Good Hunting?

Download Audio
A deer is seen in the South Mountain Reservation in West Orange, N.J., near private homes Friday, Jan. 25, 2008. Sharpshooters will take to the trees next week in South Mountain Reservation to deal with a problem that has become the scourge of many suburban communities: too many deer. Proponents of the 10-day hunt say the number of white-tailed deer must be reduced because they are destroying the vegetation, becoming a hazard for motorists and spread Lyme disease, which is carried by ticks on the deer. (AP)
A deer is seen in the South Mountain Reservation in West Orange, N.J., near private homes, on Jan. 25, 2008. (AP)

Now, key wildlife populations are making a comeback, maybe into your backyard. Deer, coyote, moose, bear, wild turkey. Cougar. Wolf.

They’re rubbing up against a lot of people. On the street. On the golf course. And hunting is way down. Some say it’s time to bring hunting back, to strike the balance. Others say no more playing God with guns.

This hour, On Point: Thinking again about hunting.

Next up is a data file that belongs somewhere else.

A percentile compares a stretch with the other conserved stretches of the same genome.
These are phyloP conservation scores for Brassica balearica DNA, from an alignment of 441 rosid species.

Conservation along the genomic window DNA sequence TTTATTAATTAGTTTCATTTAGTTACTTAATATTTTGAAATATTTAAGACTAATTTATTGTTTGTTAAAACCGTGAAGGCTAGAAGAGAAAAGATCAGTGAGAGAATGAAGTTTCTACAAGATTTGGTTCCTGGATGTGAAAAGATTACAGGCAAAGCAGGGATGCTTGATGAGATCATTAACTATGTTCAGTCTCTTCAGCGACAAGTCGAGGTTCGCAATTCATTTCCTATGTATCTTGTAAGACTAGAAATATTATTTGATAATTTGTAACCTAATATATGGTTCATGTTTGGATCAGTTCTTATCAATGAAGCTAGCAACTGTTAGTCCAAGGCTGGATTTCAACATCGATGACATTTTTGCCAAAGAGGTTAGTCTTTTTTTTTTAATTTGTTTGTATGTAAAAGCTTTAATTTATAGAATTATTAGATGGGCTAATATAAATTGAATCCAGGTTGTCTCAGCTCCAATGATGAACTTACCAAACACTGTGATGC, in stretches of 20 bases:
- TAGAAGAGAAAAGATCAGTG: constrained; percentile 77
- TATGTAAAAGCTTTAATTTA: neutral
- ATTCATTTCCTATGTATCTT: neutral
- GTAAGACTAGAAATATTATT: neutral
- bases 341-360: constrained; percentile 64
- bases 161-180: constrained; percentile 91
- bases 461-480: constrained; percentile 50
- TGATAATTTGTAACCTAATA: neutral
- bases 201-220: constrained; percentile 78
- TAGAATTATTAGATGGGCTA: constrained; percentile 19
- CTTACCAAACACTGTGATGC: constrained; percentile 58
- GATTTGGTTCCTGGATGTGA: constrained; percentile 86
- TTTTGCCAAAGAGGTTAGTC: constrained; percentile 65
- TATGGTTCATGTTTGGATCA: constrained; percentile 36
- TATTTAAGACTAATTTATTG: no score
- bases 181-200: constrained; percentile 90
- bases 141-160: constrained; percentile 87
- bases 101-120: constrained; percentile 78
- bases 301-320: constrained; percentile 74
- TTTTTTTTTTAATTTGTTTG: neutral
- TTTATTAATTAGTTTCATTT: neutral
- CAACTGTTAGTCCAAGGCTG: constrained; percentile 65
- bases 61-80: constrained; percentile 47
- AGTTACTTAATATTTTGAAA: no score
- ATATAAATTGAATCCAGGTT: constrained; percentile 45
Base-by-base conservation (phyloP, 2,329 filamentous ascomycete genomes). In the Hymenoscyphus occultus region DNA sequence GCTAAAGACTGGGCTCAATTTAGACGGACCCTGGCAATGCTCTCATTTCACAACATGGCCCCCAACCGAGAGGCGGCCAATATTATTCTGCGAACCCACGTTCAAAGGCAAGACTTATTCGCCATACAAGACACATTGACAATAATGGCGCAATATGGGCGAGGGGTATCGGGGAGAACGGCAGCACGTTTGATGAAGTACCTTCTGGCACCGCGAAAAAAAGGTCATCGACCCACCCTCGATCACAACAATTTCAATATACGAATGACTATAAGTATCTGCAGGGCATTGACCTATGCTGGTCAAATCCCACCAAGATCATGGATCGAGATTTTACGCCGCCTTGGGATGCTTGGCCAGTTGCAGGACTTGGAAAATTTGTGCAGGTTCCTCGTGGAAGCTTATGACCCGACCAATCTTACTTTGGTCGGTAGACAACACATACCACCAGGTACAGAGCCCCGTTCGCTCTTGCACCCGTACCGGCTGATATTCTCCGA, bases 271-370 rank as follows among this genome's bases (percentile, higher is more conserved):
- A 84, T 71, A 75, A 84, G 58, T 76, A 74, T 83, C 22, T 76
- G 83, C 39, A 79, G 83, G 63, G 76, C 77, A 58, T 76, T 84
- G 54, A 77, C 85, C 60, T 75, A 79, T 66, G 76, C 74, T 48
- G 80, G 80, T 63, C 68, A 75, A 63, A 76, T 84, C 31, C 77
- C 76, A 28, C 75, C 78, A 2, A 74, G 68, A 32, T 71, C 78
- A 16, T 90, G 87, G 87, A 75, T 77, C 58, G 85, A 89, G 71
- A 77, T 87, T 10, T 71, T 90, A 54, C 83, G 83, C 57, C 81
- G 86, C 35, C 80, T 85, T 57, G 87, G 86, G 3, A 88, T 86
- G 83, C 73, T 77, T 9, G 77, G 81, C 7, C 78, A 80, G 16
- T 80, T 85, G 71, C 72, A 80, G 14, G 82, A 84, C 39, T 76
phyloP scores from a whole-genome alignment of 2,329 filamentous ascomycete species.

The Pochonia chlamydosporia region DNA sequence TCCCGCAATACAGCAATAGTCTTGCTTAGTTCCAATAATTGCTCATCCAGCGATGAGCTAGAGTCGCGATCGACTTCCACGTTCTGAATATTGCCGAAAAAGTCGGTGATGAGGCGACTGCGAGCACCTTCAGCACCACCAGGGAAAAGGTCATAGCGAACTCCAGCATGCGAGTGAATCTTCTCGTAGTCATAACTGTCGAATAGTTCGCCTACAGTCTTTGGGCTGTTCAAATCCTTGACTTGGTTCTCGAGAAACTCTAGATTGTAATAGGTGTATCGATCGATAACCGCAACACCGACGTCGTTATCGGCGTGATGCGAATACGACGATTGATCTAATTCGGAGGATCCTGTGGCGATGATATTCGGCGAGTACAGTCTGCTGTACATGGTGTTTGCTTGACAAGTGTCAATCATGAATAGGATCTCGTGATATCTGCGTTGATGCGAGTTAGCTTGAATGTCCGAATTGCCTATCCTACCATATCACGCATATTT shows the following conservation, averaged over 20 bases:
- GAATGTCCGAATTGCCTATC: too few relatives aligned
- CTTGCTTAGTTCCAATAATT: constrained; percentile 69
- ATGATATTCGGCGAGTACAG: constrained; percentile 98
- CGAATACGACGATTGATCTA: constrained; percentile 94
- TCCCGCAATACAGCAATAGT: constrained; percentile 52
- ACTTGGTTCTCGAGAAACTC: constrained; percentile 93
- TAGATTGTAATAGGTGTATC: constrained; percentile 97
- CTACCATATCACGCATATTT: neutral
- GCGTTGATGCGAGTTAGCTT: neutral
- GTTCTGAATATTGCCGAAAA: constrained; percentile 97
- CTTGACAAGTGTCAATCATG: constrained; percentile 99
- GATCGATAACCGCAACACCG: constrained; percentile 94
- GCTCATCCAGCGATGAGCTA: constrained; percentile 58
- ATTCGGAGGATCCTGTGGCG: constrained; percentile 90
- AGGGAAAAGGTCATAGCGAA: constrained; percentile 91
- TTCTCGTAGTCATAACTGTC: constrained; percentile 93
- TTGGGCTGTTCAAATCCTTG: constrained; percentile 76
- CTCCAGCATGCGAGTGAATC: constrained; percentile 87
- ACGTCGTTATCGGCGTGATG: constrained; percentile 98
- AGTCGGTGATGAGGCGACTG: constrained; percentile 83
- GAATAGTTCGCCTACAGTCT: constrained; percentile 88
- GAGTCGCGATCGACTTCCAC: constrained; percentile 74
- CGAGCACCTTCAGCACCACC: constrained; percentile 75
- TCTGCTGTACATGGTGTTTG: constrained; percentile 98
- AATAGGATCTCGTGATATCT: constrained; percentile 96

You can join the conversation. Are animals crowding humans, or is it the other way around? Is hunting the way to solve problems between people and animals?Guests:

From Fairhope, Alabama, we're joined by Matthew Teague, a journalist whose work has appeared in National Geographic, The Atlantic, and elsewhere. His article in the Nov. 24 issue of Sports Illustrated is "A More Dangerous Game: How the decline of hunting is changing the natural order of predator and prey."

From Washington, D.C., we're joined by Doug Inkley. He's a wildlife biologist for the National Wildlife Federation, specializing in ecology and wildlife management.

Joining us from Long Island, New York, is John Rocchetta, a land steward who manages properties on Long Island.

And from Vancouver, British Columbia, is Brian Vincent, founder of Big Wildlife, an Oregon-based conservation group. 

This program aired on December 3, 2008.


More from On Point

Listen Live